2 Table of Contents Why Measure Performance? Types of Measures AccountabilityStep 1:Define ExpectationsStep 2: Provide Tools & SkillsStep 3: Measure PerformanceStep 4: Provide FeedbackCase StudiesFollow-up Activities
3 You will learn:A sound foundation for developing or improving safety performance measuring systems;Strategies and techniques for measuring safety performance, emphasizing process measures, accountability, systematic monitoring, and goal setting;An understanding of how you can proactively use measurement systems to guide future performance;Key elements of contemporary safety measurement tools
5 Reasons for Measuring Performance Improvement project evaluationInput into bonus and incentive systemsA marketing toolBenchmarkingIncreased motivationA navigational toolAn early warning signAlter behaviorTo implement strategies and policiesTrend MonitoringImprovement prioritizationManual Page 7
6 Viewpoints of Measurement OrganizationalA macro view – how overall results are measured to determine whether safety efforts are paying off.PersonalA micro view – do measures insure individual performance or foster nonperformance.Manual Page 9
7 Turn & TalkHow does your company currently measure safety performance?Worksheet page 10 – GroupsDiscussion- Results vs. activities
8 Types of measures Trailing Downstream End of Pipeline Results Results MeasuresTrailingDownstreamEnd of PipelineResultsAchievementActivity MeasuresLeadingUpstreamPerformancePredictors
9 Results Measures Lost-Time Injury Rate Incidence Rate Severity Rate Accident CostsManual pages Students fill out page 18, costs associated with injuries.
10 INDIRECT COST IS 4 TIMES THE DIRECT COST INDIRECT COST DIRECT COST VS Review the Iceberg Direct / Indirect Theory.Ask for some examples from the class as to Uninsured or Indirect costs???7
11 Results-measures are good when.. They are broken down by unitThey give insight into the nature and causes of the accidentsThey are expressed eventually in terms of dollars per unitThey conform to any legal and insurance requirements
12 Limitations of Results Measures… Sometimes they measure only luck.They do not discriminate between poor and good performers.They do not diagnose problems.They can be unfair if used to judge individual performanceResults measures do not tell you“why an accident occurred” or“how to improve future performance”.
13 Activity MeasuresBehaviors/performance linked to accident prevention.These measures assess results of supervisor or workgroup, or organizational action taken before accidents occur.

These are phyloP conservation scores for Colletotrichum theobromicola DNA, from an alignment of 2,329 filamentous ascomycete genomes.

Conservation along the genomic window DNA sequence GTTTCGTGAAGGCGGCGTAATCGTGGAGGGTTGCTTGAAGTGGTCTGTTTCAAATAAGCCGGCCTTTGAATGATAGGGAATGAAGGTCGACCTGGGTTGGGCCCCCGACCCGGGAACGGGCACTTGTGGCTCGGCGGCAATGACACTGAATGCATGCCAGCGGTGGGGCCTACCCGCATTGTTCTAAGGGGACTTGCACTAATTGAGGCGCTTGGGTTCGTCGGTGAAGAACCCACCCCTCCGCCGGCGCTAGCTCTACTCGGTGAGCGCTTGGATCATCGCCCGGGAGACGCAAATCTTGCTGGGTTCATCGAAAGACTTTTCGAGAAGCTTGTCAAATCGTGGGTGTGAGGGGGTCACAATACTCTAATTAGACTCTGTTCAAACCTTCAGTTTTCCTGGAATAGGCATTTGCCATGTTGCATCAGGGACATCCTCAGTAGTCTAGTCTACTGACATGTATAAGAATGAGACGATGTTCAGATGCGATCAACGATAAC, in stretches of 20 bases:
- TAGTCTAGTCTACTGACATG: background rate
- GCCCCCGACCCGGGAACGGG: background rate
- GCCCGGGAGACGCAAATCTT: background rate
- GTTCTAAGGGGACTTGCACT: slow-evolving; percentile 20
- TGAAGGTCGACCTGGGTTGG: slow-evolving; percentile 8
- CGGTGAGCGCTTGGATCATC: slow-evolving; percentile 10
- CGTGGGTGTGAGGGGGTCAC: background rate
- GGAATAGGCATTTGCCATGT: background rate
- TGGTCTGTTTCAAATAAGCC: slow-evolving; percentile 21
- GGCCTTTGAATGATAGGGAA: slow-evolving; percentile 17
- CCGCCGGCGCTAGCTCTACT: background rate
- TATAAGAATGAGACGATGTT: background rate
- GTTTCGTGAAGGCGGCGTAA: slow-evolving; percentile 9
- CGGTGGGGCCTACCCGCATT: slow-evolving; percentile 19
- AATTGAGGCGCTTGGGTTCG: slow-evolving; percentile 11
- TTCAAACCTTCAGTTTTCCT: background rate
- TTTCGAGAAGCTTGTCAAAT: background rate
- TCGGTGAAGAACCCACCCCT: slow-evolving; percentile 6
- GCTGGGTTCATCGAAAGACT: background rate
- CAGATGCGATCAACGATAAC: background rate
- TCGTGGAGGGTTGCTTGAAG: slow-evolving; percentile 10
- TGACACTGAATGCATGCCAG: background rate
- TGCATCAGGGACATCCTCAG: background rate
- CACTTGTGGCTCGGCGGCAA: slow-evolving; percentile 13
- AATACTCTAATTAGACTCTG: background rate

14 What activities could prevent injuries from occurring at your company? DiscussionWhat activities could prevent injuries from occurring at your company?Page 23, students fill out list of activity measures to prevent injuries.
15 Safety Model Fatality Recordable First-Aid Case Near Property Miss Lost TimeRecordableFirst-Aid CaseNearMissPropertyDamageReference full model on page 24Add side bar info:ConsequencesCauseFactors that influence behaviorSafety programValuesBehaviors
16 How Do You Decide Which Activities to Measure? It depends on your goals and what you want to accomplish
17 Some Things To Look At: Organizational vision, Goals, Strategic Plans Perception surveysStructured InterviewsSafety Audits/InspectionsAccident AnalysisAccident TrendsBehavior Observation DataBack to page 10Classify on flip charts results & Activities
18 What is Your Vision For The Future? Vision Serves Three PurposesClarifies DirectionMotivates PeopleAligns IndividualsPage 27
19 Characteristics of an Effective Vision ImaginableDesirableFeasibleFocusedFlexibleCommunicablePage 27
34 Steps to Accountability Define expectations and explain rationale.Provide the tools and skills.Measure performance.Provide feedback.Page 39
35 Performance Formula Obstacles Motivation x Ability x Job Clarity Performance = safe job executionMotivation = desireAbility = mental/physical abilityJob Clarity = knows expectationsObstacles = The things that get in the way of great performance
36 How do your employees know what is expected of them? Turn & TalkHow do your employees know what is expected of them?Page 41
37 1. Define Expectations 2. Provide Tools & Skills 3 1. Define Expectations 2. Provide Tools & Skills 3. Measure Performance 4. Provide FeedbackPoliciesSafe Work PracticesJob Safety AnalysisPerformance GoalsJob DescriptionsPage 42
38 Safety policy criteria Express long-range purpose.Commit management at all levels to reaffirm and reinforce this purpose in daily decisions.Indicate the role lower-level management will have in the system.